Britain and France have recently supplied cruise missiles with a range of about 140 miles — nearly three times as far as what was previously available to Ukraine, but about 50 miles short of the range of the ATACMS — after coordinating their decisions with the United States.

“We are confident that these weapons will be used by Ukraine in accordance” with agreements “not to attack Russian soil,” a senior European official said.

The recent arrival of British Storm Shadow and French SCALP missiles means Ukraine has even less need for ATACMS, Colin Kahl, until early this month the Pentagon’s undersecretary for policy, said during the same Aspen panel at which Yermak appeared.

“The problem now is not their ability to strike deep” into Russian-occupied Ukrainian territory, Kahl said. “They have that ability. They are doing it now. The Russian command and control, their logistics, have been disrupted in the deep.”

“The problem is not a hundred kilometers away, it’s one kilometer in front of them with the minefields” the Russians have laid, along with rows of trenches and tank traps, in defensive lines along the 600-mile front line, Kahl said.

The minefields are the primary cause of delay in the Ukrainian offensive, according to Gen. Mark A. Milley, the chairman of the Joint Chiefs of Staff. “Right now, [the Ukrainians] are preserving their combat power and they are slowly and deliberately and steadily working their way through all these minefields. And it’s a tough fight. It’s a very difficult fight,” Milley said after Tuesday’s virtual meeting of the 50-plus group of Ukraine’s international backers.

“The various war games that were done ahead of time have predicted certain levels of advance and that has slowed down,” he said. “Why? Because that’s the difference between war on paper and real war. These are real people in real machines that are out there really clearing real minefields and they’re really dying.”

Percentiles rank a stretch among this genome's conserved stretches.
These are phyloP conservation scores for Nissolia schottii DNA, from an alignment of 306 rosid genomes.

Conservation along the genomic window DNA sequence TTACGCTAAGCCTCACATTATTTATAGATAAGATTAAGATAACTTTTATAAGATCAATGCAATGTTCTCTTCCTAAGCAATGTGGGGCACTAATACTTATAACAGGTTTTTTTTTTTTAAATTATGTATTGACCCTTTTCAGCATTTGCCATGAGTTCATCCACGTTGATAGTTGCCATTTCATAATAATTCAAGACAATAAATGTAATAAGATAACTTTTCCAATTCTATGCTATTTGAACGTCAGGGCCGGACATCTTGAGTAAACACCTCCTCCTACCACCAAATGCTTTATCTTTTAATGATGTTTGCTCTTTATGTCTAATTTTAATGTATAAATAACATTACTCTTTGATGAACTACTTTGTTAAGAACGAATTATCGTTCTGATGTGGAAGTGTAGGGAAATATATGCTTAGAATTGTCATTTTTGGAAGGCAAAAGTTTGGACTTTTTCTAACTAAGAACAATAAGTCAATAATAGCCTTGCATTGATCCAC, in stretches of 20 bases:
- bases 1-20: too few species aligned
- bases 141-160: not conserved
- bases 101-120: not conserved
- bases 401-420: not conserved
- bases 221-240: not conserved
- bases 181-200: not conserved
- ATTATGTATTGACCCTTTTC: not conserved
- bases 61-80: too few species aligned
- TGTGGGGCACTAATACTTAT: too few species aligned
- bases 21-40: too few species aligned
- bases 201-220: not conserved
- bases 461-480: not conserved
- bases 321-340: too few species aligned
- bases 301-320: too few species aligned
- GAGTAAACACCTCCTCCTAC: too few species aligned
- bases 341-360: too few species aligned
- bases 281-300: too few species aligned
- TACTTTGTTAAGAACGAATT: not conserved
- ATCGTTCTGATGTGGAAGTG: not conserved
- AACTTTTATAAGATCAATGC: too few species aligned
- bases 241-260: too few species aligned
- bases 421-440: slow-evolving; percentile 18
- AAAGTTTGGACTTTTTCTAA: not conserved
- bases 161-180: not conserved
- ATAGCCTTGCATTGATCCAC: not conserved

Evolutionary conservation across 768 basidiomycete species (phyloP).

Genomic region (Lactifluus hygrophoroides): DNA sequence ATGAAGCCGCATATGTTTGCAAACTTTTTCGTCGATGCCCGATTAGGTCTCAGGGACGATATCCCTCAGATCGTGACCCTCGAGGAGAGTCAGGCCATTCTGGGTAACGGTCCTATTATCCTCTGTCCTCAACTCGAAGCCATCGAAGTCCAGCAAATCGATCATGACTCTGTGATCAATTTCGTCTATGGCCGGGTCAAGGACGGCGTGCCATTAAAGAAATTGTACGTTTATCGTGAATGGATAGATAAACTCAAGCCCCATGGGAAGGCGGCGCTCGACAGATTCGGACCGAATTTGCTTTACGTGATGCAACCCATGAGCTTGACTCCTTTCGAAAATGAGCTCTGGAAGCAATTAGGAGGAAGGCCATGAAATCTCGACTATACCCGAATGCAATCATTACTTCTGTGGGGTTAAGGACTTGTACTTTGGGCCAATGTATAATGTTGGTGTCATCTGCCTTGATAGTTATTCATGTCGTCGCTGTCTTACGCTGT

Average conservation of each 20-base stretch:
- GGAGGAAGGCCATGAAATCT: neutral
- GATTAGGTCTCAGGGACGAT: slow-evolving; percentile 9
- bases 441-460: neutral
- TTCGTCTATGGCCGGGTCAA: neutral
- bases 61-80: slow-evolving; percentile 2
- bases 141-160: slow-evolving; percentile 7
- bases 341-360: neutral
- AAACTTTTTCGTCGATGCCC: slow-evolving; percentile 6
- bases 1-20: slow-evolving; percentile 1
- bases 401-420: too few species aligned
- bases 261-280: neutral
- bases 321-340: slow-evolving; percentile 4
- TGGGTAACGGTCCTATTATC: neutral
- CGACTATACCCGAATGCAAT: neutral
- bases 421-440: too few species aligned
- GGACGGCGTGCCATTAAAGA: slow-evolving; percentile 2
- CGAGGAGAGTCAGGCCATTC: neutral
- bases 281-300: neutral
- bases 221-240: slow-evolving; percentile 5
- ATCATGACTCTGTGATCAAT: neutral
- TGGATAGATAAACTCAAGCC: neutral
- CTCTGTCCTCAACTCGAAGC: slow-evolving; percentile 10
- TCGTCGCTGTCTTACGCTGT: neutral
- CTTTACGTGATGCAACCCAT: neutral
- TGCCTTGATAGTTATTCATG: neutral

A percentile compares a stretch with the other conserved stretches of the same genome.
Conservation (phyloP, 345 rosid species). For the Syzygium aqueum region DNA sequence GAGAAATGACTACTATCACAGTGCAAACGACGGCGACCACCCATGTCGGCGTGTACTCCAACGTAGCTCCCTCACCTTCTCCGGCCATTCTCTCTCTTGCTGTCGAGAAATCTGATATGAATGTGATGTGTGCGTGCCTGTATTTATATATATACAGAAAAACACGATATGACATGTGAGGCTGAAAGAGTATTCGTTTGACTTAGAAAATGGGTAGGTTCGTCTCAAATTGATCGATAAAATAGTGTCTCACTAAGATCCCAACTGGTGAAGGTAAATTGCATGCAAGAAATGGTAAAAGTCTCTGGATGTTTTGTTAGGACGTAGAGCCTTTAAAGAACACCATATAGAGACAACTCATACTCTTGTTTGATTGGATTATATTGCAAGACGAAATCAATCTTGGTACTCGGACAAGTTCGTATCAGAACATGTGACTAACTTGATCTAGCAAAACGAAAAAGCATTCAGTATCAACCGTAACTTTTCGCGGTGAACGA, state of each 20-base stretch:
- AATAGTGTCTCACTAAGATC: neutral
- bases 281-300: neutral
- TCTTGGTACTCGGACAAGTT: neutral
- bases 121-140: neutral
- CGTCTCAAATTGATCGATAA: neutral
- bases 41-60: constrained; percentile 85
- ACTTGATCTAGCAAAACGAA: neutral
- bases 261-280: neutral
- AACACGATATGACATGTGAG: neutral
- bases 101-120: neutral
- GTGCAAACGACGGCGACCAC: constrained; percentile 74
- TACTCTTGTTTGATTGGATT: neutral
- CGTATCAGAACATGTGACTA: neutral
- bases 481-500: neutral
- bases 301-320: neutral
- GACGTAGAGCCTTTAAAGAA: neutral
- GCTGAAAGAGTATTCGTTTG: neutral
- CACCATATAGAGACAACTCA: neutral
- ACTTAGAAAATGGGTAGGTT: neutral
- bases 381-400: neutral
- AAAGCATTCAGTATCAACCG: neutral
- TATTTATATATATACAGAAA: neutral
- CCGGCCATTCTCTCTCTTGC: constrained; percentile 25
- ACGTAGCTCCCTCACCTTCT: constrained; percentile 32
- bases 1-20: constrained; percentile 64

Not only would the ATACMS be game changers in Ukraine, in the view of the administration, but they also would “limit the use of HIMARS or the GMLRs,” a defense official said, referring to the U.S. High-Mobility Artillery Rocket System and the Guided Multiple Launch Rockets it is capable of firing six at a time with a nearly 50-mile range. The ATACMS are also fired from HIMARS, but only one at a time.

“There’s a very limited number [of ATACMS] available to export, and for distances longer than the GMLR can reach, the Ukrainians have been given Storm Shadows and SCALPS,” the defense official said. This fall or winter, Ukraine also will receive U.S. GLSDB, or Ground Launched Small Diameter Bombs, with a range of 93 miles and the ability to fire on a 360-degree trajectory.

ATACMS are nearly two-ton guided missiles. Each one is 13 feet long, 2 feet in diameter, and costs nearly $1.5 million. First designed in the 1980s, they were used in combat by the Army in both the 1991 Persian Gulf War and the 2003 invasion of Iraq. The Ukrainians believe the ground-launched missiles would provide a capability beyond the cruise missiles, which are launched from aircraft.

The limited number of ATACMS is the U.S. military’s most pressing concern. While the exact number in the U.S. arsenal is classified, Lockheed Martin has made only about 4,000 since production began, many of them used by the U.S. Army in combat, exercises and periodic testing.

At the same time, nearly 900 have been sold to allies and partners abroad in the past decade — including 211 since the beginning of the Ukraine war, according to the State Department’s list of foreign military sales. They have gone to NATO allies, Persian Gulf countries and as far afield as Taiwan and Australia, usually in conjunction with the sale of HIMARS. The administration notified Congress in April of the pending sale of 40 of the missiles to Morocco.

To fulfill those and future foreign orders, the Army has signed at least three contracts with Lockheed Martin since 2018, totaling about $1 billion, for ongoing manufacture of ATACMS, which are “currently in full-rate production … at a rate of about 500 per year” at Lockheed Martin’s facility in Camden, Ark., according to a company spokesperson, who declined to be named. All are destined for foreign sales.

Alex Horton contributed to this report.